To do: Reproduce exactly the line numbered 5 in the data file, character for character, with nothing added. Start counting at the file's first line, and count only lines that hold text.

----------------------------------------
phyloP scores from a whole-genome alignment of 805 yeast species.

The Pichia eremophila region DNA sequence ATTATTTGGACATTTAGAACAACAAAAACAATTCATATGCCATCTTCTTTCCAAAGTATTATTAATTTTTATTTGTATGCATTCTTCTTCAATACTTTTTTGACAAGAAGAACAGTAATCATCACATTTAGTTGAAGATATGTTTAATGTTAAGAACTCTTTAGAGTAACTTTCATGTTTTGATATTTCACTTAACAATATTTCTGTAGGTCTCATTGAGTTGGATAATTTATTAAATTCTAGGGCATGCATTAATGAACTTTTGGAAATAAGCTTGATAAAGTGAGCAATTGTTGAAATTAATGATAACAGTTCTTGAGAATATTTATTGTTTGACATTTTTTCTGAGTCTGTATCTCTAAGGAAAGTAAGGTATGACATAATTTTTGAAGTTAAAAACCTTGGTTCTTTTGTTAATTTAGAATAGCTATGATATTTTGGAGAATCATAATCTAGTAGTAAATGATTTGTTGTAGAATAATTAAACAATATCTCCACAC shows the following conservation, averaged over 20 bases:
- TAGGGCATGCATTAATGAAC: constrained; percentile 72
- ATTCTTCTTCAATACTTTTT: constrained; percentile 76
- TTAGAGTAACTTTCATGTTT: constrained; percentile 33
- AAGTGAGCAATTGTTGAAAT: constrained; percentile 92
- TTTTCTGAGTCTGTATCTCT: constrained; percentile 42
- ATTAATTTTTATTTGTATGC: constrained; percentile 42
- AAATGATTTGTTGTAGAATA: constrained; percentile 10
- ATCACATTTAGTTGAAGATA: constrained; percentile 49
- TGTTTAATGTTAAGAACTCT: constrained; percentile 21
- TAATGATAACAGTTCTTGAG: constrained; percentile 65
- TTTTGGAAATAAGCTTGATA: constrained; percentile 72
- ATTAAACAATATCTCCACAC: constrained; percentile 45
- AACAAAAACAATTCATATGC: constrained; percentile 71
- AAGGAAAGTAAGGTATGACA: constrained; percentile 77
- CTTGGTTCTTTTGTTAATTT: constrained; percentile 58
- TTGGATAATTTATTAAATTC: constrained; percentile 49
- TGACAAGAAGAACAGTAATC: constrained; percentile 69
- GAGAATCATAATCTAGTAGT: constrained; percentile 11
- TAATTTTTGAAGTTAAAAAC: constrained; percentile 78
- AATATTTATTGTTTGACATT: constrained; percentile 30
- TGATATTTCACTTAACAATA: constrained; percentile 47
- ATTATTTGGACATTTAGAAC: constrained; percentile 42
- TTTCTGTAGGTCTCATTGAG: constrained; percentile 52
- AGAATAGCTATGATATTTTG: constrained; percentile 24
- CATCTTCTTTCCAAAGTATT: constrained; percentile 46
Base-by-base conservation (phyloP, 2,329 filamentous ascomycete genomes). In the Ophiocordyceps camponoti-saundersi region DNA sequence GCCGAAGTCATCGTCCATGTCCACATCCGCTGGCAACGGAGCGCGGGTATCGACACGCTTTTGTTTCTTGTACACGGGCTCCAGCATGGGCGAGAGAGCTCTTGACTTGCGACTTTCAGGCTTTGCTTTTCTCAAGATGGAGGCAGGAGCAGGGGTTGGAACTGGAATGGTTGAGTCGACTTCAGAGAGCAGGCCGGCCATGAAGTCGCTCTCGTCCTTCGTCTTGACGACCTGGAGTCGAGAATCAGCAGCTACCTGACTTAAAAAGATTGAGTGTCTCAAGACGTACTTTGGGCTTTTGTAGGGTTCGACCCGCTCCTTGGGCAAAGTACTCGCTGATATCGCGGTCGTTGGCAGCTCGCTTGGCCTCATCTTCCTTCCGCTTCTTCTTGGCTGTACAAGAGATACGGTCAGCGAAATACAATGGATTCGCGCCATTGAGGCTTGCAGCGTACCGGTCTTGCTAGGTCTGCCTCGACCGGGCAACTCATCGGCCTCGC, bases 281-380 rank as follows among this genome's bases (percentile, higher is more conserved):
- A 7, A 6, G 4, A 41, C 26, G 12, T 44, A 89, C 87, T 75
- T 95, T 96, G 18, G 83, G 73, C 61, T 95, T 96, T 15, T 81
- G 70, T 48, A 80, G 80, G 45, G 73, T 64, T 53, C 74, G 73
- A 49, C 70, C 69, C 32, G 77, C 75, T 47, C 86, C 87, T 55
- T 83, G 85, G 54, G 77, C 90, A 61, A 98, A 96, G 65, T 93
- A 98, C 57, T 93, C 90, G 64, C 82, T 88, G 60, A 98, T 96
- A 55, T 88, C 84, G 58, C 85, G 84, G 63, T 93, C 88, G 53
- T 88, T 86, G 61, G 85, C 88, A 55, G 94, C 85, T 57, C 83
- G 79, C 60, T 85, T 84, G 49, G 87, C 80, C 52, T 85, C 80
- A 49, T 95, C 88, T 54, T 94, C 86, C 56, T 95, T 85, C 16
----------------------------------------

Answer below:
- TTAGAGTAACTTTCATGTTT: constrained; percentile 33